Four Thoughts: Fordham 63, Saint Peter’s 41

Fordham improved to 3-1 on the young season with a 63-41 win over Saint Peter’s in the second day of the Johnny Bach Classic at Rose Hill Gym.

Here are four thoughts from Saturday’s contest:

Jeff Neubauer's Rams have a chance to challenge the all-time Fordham record for steals
Jeff Neubauer’s Rams have a chance to challenge the all-time Fordham record for steals

1.) Watch your back. Under head coach Jeff Neubauer, Fordham has morphed into a program that aims to take away the basketball. The Rams forced 26 turnovers Saturday afternoon, including a season-high 15 steals. Those takeaways translated into an 18-shot advantage over Saint Peter’s and 33 points off turnovers.

The Rams recorded 263 steals in Neubauer’s first year at the helm last season and are well on course to blow by that mark this season. However, even at their current pace of 10.8 steals per game, by the end of the regular season Fordham would fall 17 steals short of the school record 350. That record was set over 30 years ago, by the 1981-82 squad.

“Really proud of the defensive effort,” Neubauer said after the win. “It’s what we’ve been talking about, and it’s what’s going to give us a chance to win. We definitely want to steal the ball. We did a much better job valuing the ball in the second half, and for us to steal it 15 times, those are numbers that will lead the country.”

Seven different players tallied a steal against the Peacocks, so there are plenty of potential culprits to step up at any point in the season. Joseph Chartouny led the way with four steals, and also paced all scorers with 14 points.

2.) What goes up must come down. Less than 24 hours after they posted a record 90 points against Lipscomb University, tied for the highest mark in John Dunne’s decade-long tenure as head coach, Saint Peter’s scored its fewest points since 2012.

Four minutes in, no one could have predicted the standstill to come. Saint Peter’s jumped out to an early 9-3 lead in the first 3:21 thanks to three baskets from senior Quadir Welton. The Peacocks then suffered through a 13:24 stretch in which a Chazz Patterson layup off a steal accounted for the team’s lone field goal.

John Dunne's Peacocks are left to regroup after an historically poor offensive afternoon.
John Dunne’s Peacocks are left to regroup after an historically poor offensive afternoon.

Saint Peter’s finished the contest with a lowly 0.61 points per possession, but despite its offensive woes was able to hold Fordham to 0.91 ppp. However, the Peacocks’ inability to hold on to the ball ultimately doomed them.

“You can’t run sets against this kind of defense,” Dunne said, giving credit to Fordham’s aggressive play. “You need to space it and you need to be really disciplined with your drive and kick. We’re just not ready to win that kind of game at this point in the year. They had better energy than we did, but we’re going to learn from it, grow and get better.”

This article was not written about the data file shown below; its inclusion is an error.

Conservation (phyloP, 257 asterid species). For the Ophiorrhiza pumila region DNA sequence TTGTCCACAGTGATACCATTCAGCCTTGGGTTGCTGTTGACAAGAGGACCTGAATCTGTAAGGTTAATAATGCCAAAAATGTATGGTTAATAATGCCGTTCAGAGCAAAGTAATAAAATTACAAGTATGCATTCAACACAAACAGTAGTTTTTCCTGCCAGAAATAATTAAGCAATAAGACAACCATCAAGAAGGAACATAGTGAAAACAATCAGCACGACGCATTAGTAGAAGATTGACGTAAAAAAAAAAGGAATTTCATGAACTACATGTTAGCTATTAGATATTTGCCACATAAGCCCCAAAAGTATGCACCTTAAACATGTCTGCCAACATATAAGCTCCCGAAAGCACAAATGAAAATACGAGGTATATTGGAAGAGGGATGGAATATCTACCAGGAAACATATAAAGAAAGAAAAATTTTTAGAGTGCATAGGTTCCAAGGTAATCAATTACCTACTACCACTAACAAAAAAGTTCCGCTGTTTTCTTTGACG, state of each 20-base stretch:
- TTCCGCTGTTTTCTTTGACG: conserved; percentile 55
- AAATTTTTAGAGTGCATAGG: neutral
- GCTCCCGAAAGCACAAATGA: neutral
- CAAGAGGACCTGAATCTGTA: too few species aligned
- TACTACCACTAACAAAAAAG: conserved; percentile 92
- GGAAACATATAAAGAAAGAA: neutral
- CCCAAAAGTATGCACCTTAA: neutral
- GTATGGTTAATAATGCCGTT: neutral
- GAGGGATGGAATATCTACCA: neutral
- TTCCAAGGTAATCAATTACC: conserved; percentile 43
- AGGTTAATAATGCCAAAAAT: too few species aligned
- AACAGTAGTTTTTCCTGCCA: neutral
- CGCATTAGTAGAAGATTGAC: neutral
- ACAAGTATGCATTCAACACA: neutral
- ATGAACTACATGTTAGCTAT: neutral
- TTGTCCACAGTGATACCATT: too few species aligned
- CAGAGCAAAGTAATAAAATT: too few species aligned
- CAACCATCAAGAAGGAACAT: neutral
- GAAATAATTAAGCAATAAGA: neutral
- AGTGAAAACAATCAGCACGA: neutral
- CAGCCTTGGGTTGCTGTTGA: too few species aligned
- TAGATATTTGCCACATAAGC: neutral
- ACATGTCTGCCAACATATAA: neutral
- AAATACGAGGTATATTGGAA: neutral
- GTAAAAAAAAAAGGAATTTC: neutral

Welton, who led Saint Peter’s with 10 points, was the lone Peacock to finish in double figures Saturday. Fellow preseason All-MAAC selections Trevis Wyche and Antwon Portley were held scoreless.

“It’s the highs and lows of the game,” Dunne said of the offensive swing between Friday and Saturday. “It’s never as good as it seems when you’re playing really well offensively and it’s never as bad as it seems when you take a clubbing like we did today. In 22 hours we have a chance to feel good again, so that’s the way we have to look at it.”

3.) Growing with time. Neubauer inherited a veteran team last season when he took over as head coach. Ryan Rhoomes, Mandell Thomas, and Ryan Canty, players who had been senior members of last season’s squad, are now playing professionally overseas, leaving ample opportunity for both new and younger players to take up the mantle.

Sophomore Joseph Chartouny is developing into a star for Fordham
Sophomore Joseph Chartouny is developing into a star for Fordham

While the inheritance of quality players can help keep a team afloat during a transition year, it is the growth earned over years which brings a team together.

“Once you’ve been through it with guys, then the relationship is just different,” Neubauer said of his growing relationship with players this season. “The first year that you go through it with a group, everyone is like a freshman and that’s very hard. Joe [Chartouny] is a perfect example; we’ve been through a season together. He understands what the expectations are, and we understand what Joe’s strengths are.”

Chartouny was named Atlantic 10 and Met Writers Rookie of the Year last season, and has immediately stepped up as a leader in his sophomore campaign. The Montreal native averaged 11.3 ppg, 5.3 rpg, and 6.3 apg in his freshman campaign. His assist per game average led the Atlantic 10 and was the top mark among freshmen in all of Division I.

4.) Inspiration from the past. The Peacocks’ 41 points account for the fourth lowest total in the Dunne era. They were previously held to 30 at Robert Morris on November 13, 2010, 38 at Fairfield on February 15, 2012, and 40 against Iona on January 29, 2012.

The contest at Robert Morris was the Peacocks’ 2010 season-opener, but far from a forecast of how that year would turn out. Saint Peter’s finished the regular season 17-13, but ran the table in the MAAC tournament with wins over Loyola (MD), Fairfield, and Iona. The Peacocks went on to represent the MAAC in the NCAA tournament against third-seeded Purdue.

With that history to draw upon, Saint Peter’s certainly boasts the senior leadership to put a disappointing early-season performance behind them and reach their full potential come March.

Vincent Simone covers the MAAC, Hofstra, and more for NYC Buckets. You can follow him on Twitter @VTSimone.

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